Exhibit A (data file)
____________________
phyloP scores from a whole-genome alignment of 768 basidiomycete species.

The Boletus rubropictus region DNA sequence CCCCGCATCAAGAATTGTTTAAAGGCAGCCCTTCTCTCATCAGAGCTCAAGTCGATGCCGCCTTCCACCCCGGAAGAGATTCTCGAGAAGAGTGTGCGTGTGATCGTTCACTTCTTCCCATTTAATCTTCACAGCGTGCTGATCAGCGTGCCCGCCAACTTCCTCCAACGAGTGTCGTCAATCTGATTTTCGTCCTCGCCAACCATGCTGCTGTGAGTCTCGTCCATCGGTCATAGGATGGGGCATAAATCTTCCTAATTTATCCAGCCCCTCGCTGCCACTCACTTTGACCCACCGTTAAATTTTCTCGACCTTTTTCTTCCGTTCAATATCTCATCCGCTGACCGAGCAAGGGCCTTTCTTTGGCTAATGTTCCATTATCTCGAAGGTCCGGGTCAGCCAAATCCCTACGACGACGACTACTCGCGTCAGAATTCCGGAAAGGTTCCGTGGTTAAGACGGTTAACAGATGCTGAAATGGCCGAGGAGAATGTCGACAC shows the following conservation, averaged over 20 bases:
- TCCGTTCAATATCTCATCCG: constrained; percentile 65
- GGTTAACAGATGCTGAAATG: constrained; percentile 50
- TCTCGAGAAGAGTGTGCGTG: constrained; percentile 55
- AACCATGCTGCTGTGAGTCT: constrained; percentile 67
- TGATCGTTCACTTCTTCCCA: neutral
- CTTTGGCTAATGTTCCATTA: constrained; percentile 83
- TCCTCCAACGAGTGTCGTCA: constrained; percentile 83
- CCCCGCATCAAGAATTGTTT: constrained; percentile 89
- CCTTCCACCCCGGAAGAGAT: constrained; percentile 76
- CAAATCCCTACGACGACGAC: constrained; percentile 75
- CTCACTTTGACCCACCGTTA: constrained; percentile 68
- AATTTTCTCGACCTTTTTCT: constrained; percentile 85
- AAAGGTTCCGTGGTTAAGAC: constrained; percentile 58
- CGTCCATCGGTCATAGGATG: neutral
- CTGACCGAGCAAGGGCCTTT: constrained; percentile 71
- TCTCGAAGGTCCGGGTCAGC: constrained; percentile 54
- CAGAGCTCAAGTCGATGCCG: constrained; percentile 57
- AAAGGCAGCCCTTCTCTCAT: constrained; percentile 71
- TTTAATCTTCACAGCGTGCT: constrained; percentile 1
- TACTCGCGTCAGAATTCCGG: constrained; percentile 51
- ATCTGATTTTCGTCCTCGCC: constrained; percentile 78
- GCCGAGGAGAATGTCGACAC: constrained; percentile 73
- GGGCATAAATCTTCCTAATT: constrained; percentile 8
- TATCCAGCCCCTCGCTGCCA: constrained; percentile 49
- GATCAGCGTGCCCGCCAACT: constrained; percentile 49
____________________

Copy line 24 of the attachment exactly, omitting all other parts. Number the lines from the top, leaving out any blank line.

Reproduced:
- GCCGAGGAGAATGTCGACAC: constrained; percentile 73